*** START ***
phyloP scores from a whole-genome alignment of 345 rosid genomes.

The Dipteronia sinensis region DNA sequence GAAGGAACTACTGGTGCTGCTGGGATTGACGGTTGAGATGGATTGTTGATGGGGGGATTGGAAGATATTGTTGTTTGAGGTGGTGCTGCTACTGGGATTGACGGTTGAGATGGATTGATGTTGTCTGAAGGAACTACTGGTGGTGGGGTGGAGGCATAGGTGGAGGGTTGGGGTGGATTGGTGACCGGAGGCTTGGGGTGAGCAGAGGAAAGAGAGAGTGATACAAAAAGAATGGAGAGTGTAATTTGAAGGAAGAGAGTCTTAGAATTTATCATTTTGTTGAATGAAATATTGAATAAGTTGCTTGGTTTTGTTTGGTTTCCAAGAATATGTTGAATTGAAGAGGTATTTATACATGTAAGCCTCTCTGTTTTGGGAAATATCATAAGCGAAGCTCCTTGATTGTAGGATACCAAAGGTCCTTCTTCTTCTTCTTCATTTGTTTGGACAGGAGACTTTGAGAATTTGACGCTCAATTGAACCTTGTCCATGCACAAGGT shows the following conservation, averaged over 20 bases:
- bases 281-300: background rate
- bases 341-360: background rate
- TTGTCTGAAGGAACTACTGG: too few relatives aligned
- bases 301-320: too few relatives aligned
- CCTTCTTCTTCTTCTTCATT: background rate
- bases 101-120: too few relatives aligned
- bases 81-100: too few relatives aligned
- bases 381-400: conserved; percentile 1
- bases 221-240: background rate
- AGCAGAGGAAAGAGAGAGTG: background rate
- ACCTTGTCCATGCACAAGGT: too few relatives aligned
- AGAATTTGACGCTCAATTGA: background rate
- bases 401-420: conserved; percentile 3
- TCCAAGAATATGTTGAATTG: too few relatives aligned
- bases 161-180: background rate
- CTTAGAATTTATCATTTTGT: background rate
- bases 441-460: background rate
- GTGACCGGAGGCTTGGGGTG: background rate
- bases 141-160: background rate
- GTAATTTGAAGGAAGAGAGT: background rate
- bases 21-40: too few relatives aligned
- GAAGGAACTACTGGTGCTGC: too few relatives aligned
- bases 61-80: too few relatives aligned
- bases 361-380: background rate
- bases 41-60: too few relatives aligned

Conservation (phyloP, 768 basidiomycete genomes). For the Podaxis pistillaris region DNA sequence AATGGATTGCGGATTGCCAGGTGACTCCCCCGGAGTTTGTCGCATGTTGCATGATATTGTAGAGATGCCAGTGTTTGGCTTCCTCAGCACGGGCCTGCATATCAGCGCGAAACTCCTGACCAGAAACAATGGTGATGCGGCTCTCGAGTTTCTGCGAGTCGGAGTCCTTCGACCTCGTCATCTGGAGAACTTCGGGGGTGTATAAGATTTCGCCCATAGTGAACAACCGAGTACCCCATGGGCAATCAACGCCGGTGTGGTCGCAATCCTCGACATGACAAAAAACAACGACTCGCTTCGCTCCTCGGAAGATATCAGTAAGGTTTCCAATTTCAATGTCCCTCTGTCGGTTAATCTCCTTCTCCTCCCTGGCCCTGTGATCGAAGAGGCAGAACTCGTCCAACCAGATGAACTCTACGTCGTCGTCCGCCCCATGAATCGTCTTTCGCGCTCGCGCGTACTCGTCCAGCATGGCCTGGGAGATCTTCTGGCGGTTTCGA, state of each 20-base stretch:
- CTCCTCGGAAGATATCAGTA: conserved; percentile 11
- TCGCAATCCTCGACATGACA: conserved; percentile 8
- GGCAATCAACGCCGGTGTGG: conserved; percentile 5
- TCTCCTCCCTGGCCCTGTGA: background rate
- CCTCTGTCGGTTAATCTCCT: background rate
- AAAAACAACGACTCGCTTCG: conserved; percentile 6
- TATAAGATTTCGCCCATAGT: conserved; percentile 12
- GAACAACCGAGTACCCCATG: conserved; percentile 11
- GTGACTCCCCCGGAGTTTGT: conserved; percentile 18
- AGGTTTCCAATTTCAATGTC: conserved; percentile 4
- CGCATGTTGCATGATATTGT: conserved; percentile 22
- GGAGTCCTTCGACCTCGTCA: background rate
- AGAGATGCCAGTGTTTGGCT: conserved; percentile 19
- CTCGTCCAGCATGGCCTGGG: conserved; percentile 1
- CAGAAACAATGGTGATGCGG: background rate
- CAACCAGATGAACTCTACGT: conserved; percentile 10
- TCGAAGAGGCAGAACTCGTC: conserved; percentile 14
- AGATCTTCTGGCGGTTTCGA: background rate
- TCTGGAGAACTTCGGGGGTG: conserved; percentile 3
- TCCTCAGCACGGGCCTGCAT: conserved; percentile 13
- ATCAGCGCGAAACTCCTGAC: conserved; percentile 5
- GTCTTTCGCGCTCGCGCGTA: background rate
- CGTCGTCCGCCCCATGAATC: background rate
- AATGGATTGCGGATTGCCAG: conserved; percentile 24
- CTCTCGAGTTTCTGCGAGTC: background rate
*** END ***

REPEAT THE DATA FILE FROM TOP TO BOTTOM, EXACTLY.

phyloP scores from a whole-genome alignment of 345 rosid genomes.

The Dipteronia sinensis region DNA sequence GAAGGAACTACTGGTGCTGCTGGGATTGACGGTTGAGATGGATTGTTGATGGGGGGATTGGAAGATATTGTTGTTTGAGGTGGTGCTGCTACTGGGATTGACGGTTGAGATGGATTGATGTTGTCTGAAGGAACTACTGGTGGTGGGGTGGAGGCATAGGTGGAGGGTTGGGGTGGATTGGTGACCGGAGGCTTGGGGTGAGCAGAGGAAAGAGAGAGTGATACAAAAAGAATGGAGAGTGTAATTTGAAGGAAGAGAGTCTTAGAATTTATCATTTTGTTGAATGAAATATTGAATAAGTTGCTTGGTTTTGTTTGGTTTCCAAGAATATGTTGAATTGAAGAGGTATTTATACATGTAAGCCTCTCTGTTTTGGGAAATATCATAAGCGAAGCTCCTTGATTGTAGGATACCAAAGGTCCTTCTTCTTCTTCTTCATTTGTTTGGACAGGAGACTTTGAGAATTTGACGCTCAATTGAACCTTGTCCATGCACAAGGT shows the following conservation, averaged over 20 bases:
- bases 281-300: background rate
- bases 341-360: background rate
- TTGTCTGAAGGAACTACTGG: too few relatives aligned
- bases 301-320: too few relatives aligned
- CCTTCTTCTTCTTCTTCATT: background rate
- bases 101-120: too few relatives aligned
- bases 81-100: too few relatives aligned
- bases 381-400: conserved; percentile 1
- bases 221-240: background rate
- AGCAGAGGAAAGAGAGAGTG: background rate
- ACCTTGTCCATGCACAAGGT: too few relatives aligned
- AGAATTTGACGCTCAATTGA: background rate
- bases 401-420: conserved; percentile 3
- TCCAAGAATATGTTGAATTG: too few relatives aligned
- bases 161-180: background rate
- CTTAGAATTTATCATTTTGT: background rate
- bases 441-460: background rate
- GTGACCGGAGGCTTGGGGTG: background rate
- bases 141-160: background rate
- GTAATTTGAAGGAAGAGAGT: background rate
- bases 21-40: too few relatives aligned
- GAAGGAACTACTGGTGCTGC: too few relatives aligned
- bases 61-80: too few relatives aligned
- bases 361-380: background rate
- bases 41-60: too few relatives aligned

Conservation (phyloP, 768 basidiomycete genomes). For the Podaxis pistillaris region DNA sequence AATGGATTGCGGATTGCCAGGTGACTCCCCCGGAGTTTGTCGCATGTTGCATGATATTGTAGAGATGCCAGTGTTTGGCTTCCTCAGCACGGGCCTGCATATCAGCGCGAAACTCCTGACCAGAAACAATGGTGATGCGGCTCTCGAGTTTCTGCGAGTCGGAGTCCTTCGACCTCGTCATCTGGAGAACTTCGGGGGTGTATAAGATTTCGCCCATAGTGAACAACCGAGTACCCCATGGGCAATCAACGCCGGTGTGGTCGCAATCCTCGACATGACAAAAAACAACGACTCGCTTCGCTCCTCGGAAGATATCAGTAAGGTTTCCAATTTCAATGTCCCTCTGTCGGTTAATCTCCTTCTCCTCCCTGGCCCTGTGATCGAAGAGGCAGAACTCGTCCAACCAGATGAACTCTACGTCGTCGTCCGCCCCATGAATCGTCTTTCGCGCTCGCGCGTACTCGTCCAGCATGGCCTGGGAGATCTTCTGGCGGTTTCGA, state of each 20-base stretch:
- CTCCTCGGAAGATATCAGTA: conserved; percentile 11
- TCGCAATCCTCGACATGACA: conserved; percentile 8
- GGCAATCAACGCCGGTGTGG: conserved; percentile 5
- TCTCCTCCCTGGCCCTGTGA: background rate
- CCTCTGTCGGTTAATCTCCT: background rate
- AAAAACAACGACTCGCTTCG: conserved; percentile 6
- TATAAGATTTCGCCCATAGT: conserved; percentile 12
- GAACAACCGAGTACCCCATG: conserved; percentile 11
- GTGACTCCCCCGGAGTTTGT: conserved; percentile 18
- AGGTTTCCAATTTCAATGTC: conserved; percentile 4
- CGCATGTTGCATGATATTGT: conserved; percentile 22
- GGAGTCCTTCGACCTCGTCA: background rate
- AGAGATGCCAGTGTTTGGCT: conserved; percentile 19
- CTCGTCCAGCATGGCCTGGG: conserved; percentile 1
- CAGAAACAATGGTGATGCGG: background rate
- CAACCAGATGAACTCTACGT: conserved; percentile 10
- TCGAAGAGGCAGAACTCGTC: conserved; percentile 14
- AGATCTTCTGGCGGTTTCGA: background rate
- TCTGGAGAACTTCGGGGGTG: conserved; percentile 3
- TCCTCAGCACGGGCCTGCAT: conserved; percentile 13
- ATCAGCGCGAAACTCCTGAC: conserved; percentile 5
- GTCTTTCGCGCTCGCGCGTA: background rate
- CGTCGTCCGCCCCATGAATC: background rate
- AATGGATTGCGGATTGCCAG: conserved; percentile 24
- CTCTCGAGTTTCTGCGAGTC: background rate